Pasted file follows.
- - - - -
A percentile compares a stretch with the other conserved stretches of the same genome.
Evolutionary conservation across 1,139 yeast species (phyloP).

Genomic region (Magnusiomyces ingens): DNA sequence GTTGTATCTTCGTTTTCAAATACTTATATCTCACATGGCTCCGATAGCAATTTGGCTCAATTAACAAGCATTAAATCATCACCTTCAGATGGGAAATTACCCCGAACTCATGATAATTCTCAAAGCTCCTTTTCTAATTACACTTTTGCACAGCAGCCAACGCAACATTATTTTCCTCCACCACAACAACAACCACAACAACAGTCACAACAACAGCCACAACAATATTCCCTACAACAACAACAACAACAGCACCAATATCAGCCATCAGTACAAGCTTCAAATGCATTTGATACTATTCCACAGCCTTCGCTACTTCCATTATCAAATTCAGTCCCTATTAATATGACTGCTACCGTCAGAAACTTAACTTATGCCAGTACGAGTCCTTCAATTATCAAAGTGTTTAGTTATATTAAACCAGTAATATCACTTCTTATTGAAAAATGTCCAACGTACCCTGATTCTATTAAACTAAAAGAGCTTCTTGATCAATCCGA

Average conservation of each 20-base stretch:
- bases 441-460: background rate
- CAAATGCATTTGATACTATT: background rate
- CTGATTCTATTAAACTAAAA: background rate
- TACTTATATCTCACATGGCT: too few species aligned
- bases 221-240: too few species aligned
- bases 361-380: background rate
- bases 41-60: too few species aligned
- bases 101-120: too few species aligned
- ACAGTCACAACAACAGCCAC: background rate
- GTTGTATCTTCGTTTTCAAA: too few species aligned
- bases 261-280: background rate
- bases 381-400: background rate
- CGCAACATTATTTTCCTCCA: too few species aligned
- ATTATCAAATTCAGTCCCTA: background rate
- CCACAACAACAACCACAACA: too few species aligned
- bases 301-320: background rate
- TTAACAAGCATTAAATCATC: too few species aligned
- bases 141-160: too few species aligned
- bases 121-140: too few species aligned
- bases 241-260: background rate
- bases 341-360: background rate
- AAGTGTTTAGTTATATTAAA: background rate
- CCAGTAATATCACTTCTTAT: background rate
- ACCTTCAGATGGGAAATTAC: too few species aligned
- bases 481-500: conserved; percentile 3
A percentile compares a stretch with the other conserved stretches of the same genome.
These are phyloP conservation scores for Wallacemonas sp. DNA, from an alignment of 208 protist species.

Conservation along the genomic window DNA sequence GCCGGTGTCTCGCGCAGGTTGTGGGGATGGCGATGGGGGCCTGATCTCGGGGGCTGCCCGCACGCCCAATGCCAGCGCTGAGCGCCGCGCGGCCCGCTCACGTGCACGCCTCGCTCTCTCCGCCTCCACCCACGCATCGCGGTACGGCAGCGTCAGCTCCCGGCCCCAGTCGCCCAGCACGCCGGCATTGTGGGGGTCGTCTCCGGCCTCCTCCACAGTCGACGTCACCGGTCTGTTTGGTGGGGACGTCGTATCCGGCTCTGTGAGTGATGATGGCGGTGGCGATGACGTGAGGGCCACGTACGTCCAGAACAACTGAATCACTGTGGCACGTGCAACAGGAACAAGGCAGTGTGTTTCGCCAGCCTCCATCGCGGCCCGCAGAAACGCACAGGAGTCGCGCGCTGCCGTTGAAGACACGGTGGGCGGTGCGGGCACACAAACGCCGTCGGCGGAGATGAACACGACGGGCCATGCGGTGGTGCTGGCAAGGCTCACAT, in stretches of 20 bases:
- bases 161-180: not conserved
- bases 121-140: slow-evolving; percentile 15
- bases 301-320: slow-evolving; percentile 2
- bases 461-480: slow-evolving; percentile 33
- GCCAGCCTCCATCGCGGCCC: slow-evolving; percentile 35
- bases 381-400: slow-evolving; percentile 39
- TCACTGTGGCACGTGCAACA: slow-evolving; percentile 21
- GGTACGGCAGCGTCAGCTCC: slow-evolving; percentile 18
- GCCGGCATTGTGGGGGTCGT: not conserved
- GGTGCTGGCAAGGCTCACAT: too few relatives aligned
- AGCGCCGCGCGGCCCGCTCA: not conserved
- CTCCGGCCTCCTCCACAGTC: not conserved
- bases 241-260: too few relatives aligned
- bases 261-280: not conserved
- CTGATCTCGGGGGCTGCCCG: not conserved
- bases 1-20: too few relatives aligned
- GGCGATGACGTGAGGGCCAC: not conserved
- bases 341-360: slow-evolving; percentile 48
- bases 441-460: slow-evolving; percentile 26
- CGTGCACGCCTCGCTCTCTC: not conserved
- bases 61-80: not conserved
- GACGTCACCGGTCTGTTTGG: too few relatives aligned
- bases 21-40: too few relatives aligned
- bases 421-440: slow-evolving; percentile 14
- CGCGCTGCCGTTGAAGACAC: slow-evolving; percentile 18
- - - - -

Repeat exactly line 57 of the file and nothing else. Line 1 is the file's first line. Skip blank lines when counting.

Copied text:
- CGCGCTGCCGTTGAAGACAC: slow-evolving; percentile 18